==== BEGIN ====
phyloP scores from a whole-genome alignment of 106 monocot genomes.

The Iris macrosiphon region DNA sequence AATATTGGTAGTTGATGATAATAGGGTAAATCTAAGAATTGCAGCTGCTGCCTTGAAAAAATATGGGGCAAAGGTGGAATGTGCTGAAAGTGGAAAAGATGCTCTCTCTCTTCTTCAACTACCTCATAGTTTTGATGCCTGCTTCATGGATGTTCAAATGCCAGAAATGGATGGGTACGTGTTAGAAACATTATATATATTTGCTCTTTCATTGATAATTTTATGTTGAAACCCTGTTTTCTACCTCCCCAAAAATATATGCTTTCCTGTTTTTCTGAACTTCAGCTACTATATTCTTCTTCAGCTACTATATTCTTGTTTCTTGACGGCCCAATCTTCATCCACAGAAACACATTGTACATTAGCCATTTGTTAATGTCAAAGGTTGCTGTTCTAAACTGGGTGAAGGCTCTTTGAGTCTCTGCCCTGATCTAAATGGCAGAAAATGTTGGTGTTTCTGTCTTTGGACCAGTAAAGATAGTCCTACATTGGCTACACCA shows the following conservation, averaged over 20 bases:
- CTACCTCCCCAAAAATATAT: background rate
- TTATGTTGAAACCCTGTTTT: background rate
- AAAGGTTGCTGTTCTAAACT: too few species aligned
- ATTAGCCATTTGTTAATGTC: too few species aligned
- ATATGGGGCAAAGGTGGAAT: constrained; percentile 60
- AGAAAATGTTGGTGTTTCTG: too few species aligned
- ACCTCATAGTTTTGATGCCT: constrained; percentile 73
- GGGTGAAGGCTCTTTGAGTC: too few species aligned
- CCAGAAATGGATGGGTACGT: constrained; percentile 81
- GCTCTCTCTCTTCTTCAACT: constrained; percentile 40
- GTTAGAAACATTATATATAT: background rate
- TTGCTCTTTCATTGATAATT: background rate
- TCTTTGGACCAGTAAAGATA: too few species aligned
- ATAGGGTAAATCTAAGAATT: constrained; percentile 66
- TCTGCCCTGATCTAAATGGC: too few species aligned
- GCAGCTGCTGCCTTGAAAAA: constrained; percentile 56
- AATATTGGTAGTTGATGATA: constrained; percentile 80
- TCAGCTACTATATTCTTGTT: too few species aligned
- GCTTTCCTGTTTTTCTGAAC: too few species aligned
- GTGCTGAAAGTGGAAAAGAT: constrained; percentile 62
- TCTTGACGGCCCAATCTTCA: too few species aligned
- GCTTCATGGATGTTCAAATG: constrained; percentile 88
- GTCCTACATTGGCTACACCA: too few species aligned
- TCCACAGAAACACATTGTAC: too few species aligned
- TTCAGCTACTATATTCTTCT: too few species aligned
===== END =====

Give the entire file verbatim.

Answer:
phyloP scores from a whole-genome alignment of 106 monocot genomes.

The Iris macrosiphon region DNA sequence AATATTGGTAGTTGATGATAATAGGGTAAATCTAAGAATTGCAGCTGCTGCCTTGAAAAAATATGGGGCAAAGGTGGAATGTGCTGAAAGTGGAAAAGATGCTCTCTCTCTTCTTCAACTACCTCATAGTTTTGATGCCTGCTTCATGGATGTTCAAATGCCAGAAATGGATGGGTACGTGTTAGAAACATTATATATATTTGCTCTTTCATTGATAATTTTATGTTGAAACCCTGTTTTCTACCTCCCCAAAAATATATGCTTTCCTGTTTTTCTGAACTTCAGCTACTATATTCTTCTTCAGCTACTATATTCTTGTTTCTTGACGGCCCAATCTTCATCCACAGAAACACATTGTACATTAGCCATTTGTTAATGTCAAAGGTTGCTGTTCTAAACTGGGTGAAGGCTCTTTGAGTCTCTGCCCTGATCTAAATGGCAGAAAATGTTGGTGTTTCTGTCTTTGGACCAGTAAAGATAGTCCTACATTGGCTACACCA shows the following conservation, averaged over 20 bases:
- CTACCTCCCCAAAAATATAT: background rate
- TTATGTTGAAACCCTGTTTT: background rate
- AAAGGTTGCTGTTCTAAACT: too few species aligned
- ATTAGCCATTTGTTAATGTC: too few species aligned
- ATATGGGGCAAAGGTGGAAT: constrained; percentile 60
- AGAAAATGTTGGTGTTTCTG: too few species aligned
- ACCTCATAGTTTTGATGCCT: constrained; percentile 73
- GGGTGAAGGCTCTTTGAGTC: too few species aligned
- CCAGAAATGGATGGGTACGT: constrained; percentile 81
- GCTCTCTCTCTTCTTCAACT: constrained; percentile 40
- GTTAGAAACATTATATATAT: background rate
- TTGCTCTTTCATTGATAATT: background rate
- TCTTTGGACCAGTAAAGATA: too few species aligned
- ATAGGGTAAATCTAAGAATT: constrained; percentile 66
- TCTGCCCTGATCTAAATGGC: too few species aligned
- GCAGCTGCTGCCTTGAAAAA: constrained; percentile 56
- AATATTGGTAGTTGATGATA: constrained; percentile 80
- TCAGCTACTATATTCTTGTT: too few species aligned
- GCTTTCCTGTTTTTCTGAAC: too few species aligned
- GTGCTGAAAGTGGAAAAGAT: constrained; percentile 62
- TCTTGACGGCCCAATCTTCA: too few species aligned
- GCTTCATGGATGTTCAAATG: constrained; percentile 88
- GTCCTACATTGGCTACACCA: too few species aligned
- TCCACAGAAACACATTGTAC: too few species aligned
- TTCAGCTACTATATTCTTCT: too few species aligned